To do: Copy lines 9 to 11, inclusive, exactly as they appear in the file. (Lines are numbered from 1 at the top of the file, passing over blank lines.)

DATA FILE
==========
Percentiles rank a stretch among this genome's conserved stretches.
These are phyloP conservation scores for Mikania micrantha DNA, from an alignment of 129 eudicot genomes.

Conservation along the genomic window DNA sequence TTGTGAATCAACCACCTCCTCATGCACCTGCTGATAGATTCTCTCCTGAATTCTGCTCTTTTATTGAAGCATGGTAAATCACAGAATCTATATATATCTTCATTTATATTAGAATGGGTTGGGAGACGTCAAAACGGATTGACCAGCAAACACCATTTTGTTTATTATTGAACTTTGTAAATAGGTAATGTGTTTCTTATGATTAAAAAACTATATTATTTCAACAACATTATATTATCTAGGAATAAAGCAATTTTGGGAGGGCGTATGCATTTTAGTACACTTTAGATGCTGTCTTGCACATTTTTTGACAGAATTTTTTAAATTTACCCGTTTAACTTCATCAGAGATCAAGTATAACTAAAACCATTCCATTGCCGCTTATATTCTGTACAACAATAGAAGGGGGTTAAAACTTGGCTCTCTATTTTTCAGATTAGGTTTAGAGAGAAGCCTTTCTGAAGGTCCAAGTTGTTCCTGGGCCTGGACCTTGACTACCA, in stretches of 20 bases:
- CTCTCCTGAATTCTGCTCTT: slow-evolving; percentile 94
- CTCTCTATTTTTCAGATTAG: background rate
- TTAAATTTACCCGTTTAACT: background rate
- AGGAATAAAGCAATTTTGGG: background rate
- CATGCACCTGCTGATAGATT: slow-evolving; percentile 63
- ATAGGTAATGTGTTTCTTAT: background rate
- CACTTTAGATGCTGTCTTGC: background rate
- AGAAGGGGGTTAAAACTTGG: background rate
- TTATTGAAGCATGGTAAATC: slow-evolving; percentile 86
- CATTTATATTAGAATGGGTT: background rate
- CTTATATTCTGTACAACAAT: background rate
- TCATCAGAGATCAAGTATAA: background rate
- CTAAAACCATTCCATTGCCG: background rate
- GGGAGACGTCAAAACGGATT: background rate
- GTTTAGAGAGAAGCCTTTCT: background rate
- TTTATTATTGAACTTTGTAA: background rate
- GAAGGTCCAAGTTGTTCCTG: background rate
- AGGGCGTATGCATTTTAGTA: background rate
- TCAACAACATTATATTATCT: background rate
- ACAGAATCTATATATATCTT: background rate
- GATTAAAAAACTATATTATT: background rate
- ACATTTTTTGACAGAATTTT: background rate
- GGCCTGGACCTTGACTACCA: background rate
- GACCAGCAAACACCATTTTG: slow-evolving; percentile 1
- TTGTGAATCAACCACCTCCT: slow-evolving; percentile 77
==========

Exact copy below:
- ATAGGTAATGTGTTTCTTAT: background rate
- CACTTTAGATGCTGTCTTGC: background rate
- AGAAGGGGGTTAAAACTTGG: background rate